To hear your appreciation for your carers is heartwarming.
    Sometimes I feel like an idiot for trying to hard, doing my best to bring a little sunshine into Paul’s otherwise dull and depressing day. To make getting out of bed, getting to the bathroom, even sitting on the loo something to be celebrated.
    I’ve always known that it’s the little things in life that count, never more so than now.

    I will be back reading all your blogs!
    Much love ,
    Lisa

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  8. Hi Richard.
    You don’t know me but I was a student of Elaine’s at Dollar Academy. She was our housemaster and a massive support for me personally (a bit like a mum). I’ve heard recently about your situation and understand what you mean when you say this is often harder on those you leave behind. I just wanted to add my support to you all in this difficult time. Please give Elaine my best and I wish you bird song and sunshine this summer. Cris

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    • Hello Richard, you don’t know me.
      I briefly met a lady many years ago who had MND. Her husband was caring for her and described the illness to me. It was the first time I became aware of MND. I saw your book recently whilst searching on my Kindle and have read it. I just wanted to say that I fully support Assisted Dying and have added my name to a list of supporters. The campaign will continue and will be successful.

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  9. I am not sure if I should open this with Dear Mr Selley or Dear Richard…. It always feels strange to address teachers by their first name as that was only ever done in cheek behind their back, even for the younger models, as you were back that first year of girls at Loretto in 1982.

    Jack Kelly has shared your news and I have been so moved by your story. Motor Neurone Disease, like so many, is a cruel disease and I take my hat off to you for the courage with which you are facing it, right to the bitter end.

    I would not expect you to remember me from Loretto as you never taught me and I was only there for one year. Economics has never been my strong point! But I remember you invigilating my S Level history exam, keeping us entertained by delivering fruit pastilles to our desks. I remember that I was taking the exam with great reluctance as it was a sunny afternoon and I knew the A Level had gone wrong (I simply did not know enough after only one year of the A Level syllabus). I refused to write anything for the first hour as I wanted to hand in a blank paper as a gesture of defiance. I eventually succumbed and started writing until you had to drag my work off me at the end; I always remember you laughing as you asked me what I had been playing at. For what it’s worth, I got a distinction in that S Level, despite my D at the A, so the fruit pastilles clearly worked.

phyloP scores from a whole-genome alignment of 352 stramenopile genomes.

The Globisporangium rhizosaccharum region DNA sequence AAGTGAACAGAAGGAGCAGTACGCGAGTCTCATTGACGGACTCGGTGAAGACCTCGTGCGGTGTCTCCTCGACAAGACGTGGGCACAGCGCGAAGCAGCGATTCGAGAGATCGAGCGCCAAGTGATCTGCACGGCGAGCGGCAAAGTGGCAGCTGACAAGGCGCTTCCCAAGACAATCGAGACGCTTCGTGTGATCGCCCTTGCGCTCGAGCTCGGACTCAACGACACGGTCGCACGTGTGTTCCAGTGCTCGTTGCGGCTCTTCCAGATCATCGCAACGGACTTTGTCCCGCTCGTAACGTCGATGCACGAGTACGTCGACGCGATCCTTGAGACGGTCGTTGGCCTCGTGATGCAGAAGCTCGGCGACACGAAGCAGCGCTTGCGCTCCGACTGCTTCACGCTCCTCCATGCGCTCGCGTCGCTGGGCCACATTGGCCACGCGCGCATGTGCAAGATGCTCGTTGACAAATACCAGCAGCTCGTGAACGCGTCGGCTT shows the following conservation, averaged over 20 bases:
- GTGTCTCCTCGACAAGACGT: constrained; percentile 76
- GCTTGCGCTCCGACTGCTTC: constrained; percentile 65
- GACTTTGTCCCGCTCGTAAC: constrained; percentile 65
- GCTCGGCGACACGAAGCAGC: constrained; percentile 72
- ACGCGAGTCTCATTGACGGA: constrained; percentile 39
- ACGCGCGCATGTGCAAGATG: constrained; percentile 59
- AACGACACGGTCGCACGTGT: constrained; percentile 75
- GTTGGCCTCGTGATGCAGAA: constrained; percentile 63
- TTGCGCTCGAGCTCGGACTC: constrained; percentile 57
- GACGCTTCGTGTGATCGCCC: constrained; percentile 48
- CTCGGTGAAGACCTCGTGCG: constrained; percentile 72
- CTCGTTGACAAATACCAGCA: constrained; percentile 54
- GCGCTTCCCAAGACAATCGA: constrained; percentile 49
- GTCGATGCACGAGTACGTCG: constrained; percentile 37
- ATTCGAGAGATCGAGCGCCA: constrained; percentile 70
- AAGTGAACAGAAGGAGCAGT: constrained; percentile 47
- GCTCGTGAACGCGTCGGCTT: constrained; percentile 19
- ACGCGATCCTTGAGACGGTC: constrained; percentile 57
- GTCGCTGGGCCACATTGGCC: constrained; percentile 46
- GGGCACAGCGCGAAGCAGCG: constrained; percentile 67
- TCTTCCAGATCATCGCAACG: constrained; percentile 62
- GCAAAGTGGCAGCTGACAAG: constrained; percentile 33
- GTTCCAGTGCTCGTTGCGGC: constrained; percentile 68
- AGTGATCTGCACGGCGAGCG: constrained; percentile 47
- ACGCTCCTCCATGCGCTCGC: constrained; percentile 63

I also remember remarking to you at an OL dinner that you “used to be a teacher”, to which you reminded me that you still were! School life does go on after the pupils leave.

    As someone who now works in PR, I congratulate you for what you have achieved in bringing attention to your case. You will leave a legacy through that as well as through all the pupils you inspired over the years.

    I wish you well for the month ahead. I hope the sun is shining in Scotland and that England can deliver better results than they did in the first Ashes match.

    With my warmest wishes

    Susanna Flood

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  10. Hello Richard,
    I don’t know if you got my “post” of 5th August (it was pretty detailed and may have been ‘moderated’ out altogether) but however you are at the moment, please know that I continue to pray for you and your wife and family. Christ alone knows what you are going through and what it is costing you all. Please believe he is with you in it – he knows all about suffering and grief, and has won an eternal victory for us over death.
    (Don’t mean to preach at you – one of the hazards of being a retired minister I suppose!).
    I’m sorry we have never met, Richard – from your writings, from what I’ve read and heard about you, you sound like a person it would be good to know!
    With my kindest regards and best wishes as you face all that is ahead,
    Mike
    (Lind: Loretto 1962-72)

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  11. Dear Richard

    I met you some twenty or so years ago, when I was slightly more fresh-faced and in my first teaching job, at Loretto. You were the Depute Head (vicegerent, I think, was your official title) and you left a lasting impression on me: you were approachable, helpful and empathetic. I have endeavoured to model the way you treated people, in my general life and at work, hopefully to the same degree.

    I admire your bravery and in drawing attention to the important issue of legalising assisted dying: a very important issue for a civilised society.

    I wish you and your family all the best.

    Yours

    Angus